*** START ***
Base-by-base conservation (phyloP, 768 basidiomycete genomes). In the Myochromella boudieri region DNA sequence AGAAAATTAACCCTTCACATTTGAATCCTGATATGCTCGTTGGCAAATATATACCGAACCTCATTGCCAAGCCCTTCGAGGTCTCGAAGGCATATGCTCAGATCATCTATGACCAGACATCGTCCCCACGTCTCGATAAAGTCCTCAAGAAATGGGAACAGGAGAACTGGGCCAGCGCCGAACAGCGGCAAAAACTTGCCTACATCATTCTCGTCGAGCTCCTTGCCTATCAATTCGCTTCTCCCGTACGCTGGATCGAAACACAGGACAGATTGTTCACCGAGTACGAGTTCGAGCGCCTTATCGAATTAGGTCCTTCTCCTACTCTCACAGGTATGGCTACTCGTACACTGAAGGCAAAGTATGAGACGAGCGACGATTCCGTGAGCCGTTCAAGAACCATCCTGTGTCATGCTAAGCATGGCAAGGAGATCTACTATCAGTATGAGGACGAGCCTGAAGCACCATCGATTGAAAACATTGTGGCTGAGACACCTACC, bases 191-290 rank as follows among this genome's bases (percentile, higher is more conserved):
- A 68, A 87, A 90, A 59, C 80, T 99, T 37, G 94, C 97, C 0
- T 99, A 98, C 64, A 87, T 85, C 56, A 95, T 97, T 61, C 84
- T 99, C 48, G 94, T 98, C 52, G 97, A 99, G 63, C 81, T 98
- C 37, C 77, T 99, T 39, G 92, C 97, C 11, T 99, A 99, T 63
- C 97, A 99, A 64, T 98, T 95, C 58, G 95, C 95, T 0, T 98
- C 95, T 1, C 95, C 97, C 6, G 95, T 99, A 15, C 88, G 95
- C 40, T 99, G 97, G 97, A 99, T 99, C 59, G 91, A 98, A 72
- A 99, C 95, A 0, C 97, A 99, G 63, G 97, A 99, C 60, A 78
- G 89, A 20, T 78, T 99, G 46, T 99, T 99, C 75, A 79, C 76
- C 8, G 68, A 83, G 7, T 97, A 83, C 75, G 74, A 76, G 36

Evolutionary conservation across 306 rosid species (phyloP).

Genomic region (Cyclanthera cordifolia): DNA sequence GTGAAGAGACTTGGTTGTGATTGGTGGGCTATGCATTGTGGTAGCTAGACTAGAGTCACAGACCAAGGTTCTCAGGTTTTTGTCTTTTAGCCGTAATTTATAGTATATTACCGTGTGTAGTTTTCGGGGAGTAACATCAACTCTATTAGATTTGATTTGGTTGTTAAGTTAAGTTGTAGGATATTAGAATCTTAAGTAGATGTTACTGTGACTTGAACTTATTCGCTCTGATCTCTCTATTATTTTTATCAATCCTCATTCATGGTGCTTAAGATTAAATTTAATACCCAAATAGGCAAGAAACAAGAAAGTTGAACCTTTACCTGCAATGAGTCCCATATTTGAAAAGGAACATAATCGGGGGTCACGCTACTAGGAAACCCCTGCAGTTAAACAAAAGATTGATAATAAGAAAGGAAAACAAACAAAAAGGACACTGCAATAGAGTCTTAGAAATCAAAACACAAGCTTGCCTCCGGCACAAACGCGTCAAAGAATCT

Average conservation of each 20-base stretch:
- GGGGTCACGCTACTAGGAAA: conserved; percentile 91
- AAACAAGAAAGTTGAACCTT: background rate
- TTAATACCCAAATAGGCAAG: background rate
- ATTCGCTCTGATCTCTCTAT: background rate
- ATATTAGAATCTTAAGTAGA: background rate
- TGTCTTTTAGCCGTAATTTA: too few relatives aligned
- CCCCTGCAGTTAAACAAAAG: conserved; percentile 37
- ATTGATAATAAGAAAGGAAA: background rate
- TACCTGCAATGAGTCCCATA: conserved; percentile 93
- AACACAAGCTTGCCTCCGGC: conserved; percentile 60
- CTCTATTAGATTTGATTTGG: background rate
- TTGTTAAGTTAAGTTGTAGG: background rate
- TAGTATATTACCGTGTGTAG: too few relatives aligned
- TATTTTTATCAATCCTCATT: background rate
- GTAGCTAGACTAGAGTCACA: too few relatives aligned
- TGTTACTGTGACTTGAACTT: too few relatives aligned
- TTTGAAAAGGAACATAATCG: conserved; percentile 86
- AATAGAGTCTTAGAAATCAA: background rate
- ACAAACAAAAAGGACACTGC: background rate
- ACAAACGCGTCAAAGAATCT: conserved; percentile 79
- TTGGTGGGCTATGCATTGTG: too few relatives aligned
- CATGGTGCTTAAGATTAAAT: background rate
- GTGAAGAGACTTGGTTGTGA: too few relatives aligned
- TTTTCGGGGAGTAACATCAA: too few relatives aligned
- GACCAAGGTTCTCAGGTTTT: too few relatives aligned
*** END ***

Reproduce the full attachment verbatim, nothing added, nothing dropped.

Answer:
Base-by-base conservation (phyloP, 768 basidiomycete genomes). In the Myochromella boudieri region DNA sequence AGAAAATTAACCCTTCACATTTGAATCCTGATATGCTCGTTGGCAAATATATACCGAACCTCATTGCCAAGCCCTTCGAGGTCTCGAAGGCATATGCTCAGATCATCTATGACCAGACATCGTCCCCACGTCTCGATAAAGTCCTCAAGAAATGGGAACAGGAGAACTGGGCCAGCGCCGAACAGCGGCAAAAACTTGCCTACATCATTCTCGTCGAGCTCCTTGCCTATCAATTCGCTTCTCCCGTACGCTGGATCGAAACACAGGACAGATTGTTCACCGAGTACGAGTTCGAGCGCCTTATCGAATTAGGTCCTTCTCCTACTCTCACAGGTATGGCTACTCGTACACTGAAGGCAAAGTATGAGACGAGCGACGATTCCGTGAGCCGTTCAAGAACCATCCTGTGTCATGCTAAGCATGGCAAGGAGATCTACTATCAGTATGAGGACGAGCCTGAAGCACCATCGATTGAAAACATTGTGGCTGAGACACCTACC, bases 191-290 rank as follows among this genome's bases (percentile, higher is more conserved):
- A 68, A 87, A 90, A 59, C 80, T 99, T 37, G 94, C 97, C 0
- T 99, A 98, C 64, A 87, T 85, C 56, A 95, T 97, T 61, C 84
- T 99, C 48, G 94, T 98, C 52, G 97, A 99, G 63, C 81, T 98
- C 37, C 77, T 99, T 39, G 92, C 97, C 11, T 99, A 99, T 63
- C 97, A 99, A 64, T 98, T 95, C 58, G 95, C 95, T 0, T 98
- C 95, T 1, C 95, C 97, C 6, G 95, T 99, A 15, C 88, G 95
- C 40, T 99, G 97, G 97, A 99, T 99, C 59, G 91, A 98, A 72
- A 99, C 95, A 0, C 97, A 99, G 63, G 97, A 99, C 60, A 78
- G 89, A 20, T 78, T 99, G 46, T 99, T 99, C 75, A 79, C 76
- C 8, G 68, A 83, G 7, T 97, A 83, C 75, G 74, A 76, G 36

Evolutionary conservation across 306 rosid species (phyloP).

Genomic region (Cyclanthera cordifolia): DNA sequence GTGAAGAGACTTGGTTGTGATTGGTGGGCTATGCATTGTGGTAGCTAGACTAGAGTCACAGACCAAGGTTCTCAGGTTTTTGTCTTTTAGCCGTAATTTATAGTATATTACCGTGTGTAGTTTTCGGGGAGTAACATCAACTCTATTAGATTTGATTTGGTTGTTAAGTTAAGTTGTAGGATATTAGAATCTTAAGTAGATGTTACTGTGACTTGAACTTATTCGCTCTGATCTCTCTATTATTTTTATCAATCCTCATTCATGGTGCTTAAGATTAAATTTAATACCCAAATAGGCAAGAAACAAGAAAGTTGAACCTTTACCTGCAATGAGTCCCATATTTGAAAAGGAACATAATCGGGGGTCACGCTACTAGGAAACCCCTGCAGTTAAACAAAAGATTGATAATAAGAAAGGAAAACAAACAAAAAGGACACTGCAATAGAGTCTTAGAAATCAAAACACAAGCTTGCCTCCGGCACAAACGCGTCAAAGAATCT

Average conservation of each 20-base stretch:
- GGGGTCACGCTACTAGGAAA: conserved; percentile 91
- AAACAAGAAAGTTGAACCTT: background rate
- TTAATACCCAAATAGGCAAG: background rate
- ATTCGCTCTGATCTCTCTAT: background rate
- ATATTAGAATCTTAAGTAGA: background rate
- TGTCTTTTAGCCGTAATTTA: too few relatives aligned
- CCCCTGCAGTTAAACAAAAG: conserved; percentile 37
- ATTGATAATAAGAAAGGAAA: background rate
- TACCTGCAATGAGTCCCATA: conserved; percentile 93
- AACACAAGCTTGCCTCCGGC: conserved; percentile 60
- CTCTATTAGATTTGATTTGG: background rate
- TTGTTAAGTTAAGTTGTAGG: background rate
- TAGTATATTACCGTGTGTAG: too few relatives aligned
- TATTTTTATCAATCCTCATT: background rate
- GTAGCTAGACTAGAGTCACA: too few relatives aligned
- TGTTACTGTGACTTGAACTT: too few relatives aligned
- TTTGAAAAGGAACATAATCG: conserved; percentile 86
- AATAGAGTCTTAGAAATCAA: background rate
- ACAAACAAAAAGGACACTGC: background rate
- ACAAACGCGTCAAAGAATCT: conserved; percentile 79
- TTGGTGGGCTATGCATTGTG: too few relatives aligned
- CATGGTGCTTAAGATTAAAT: background rate
- GTGAAGAGACTTGGTTGTGA: too few relatives aligned
- TTTTCGGGGAGTAACATCAA: too few relatives aligned
- GACCAAGGTTCTCAGGTTTT: too few relatives aligned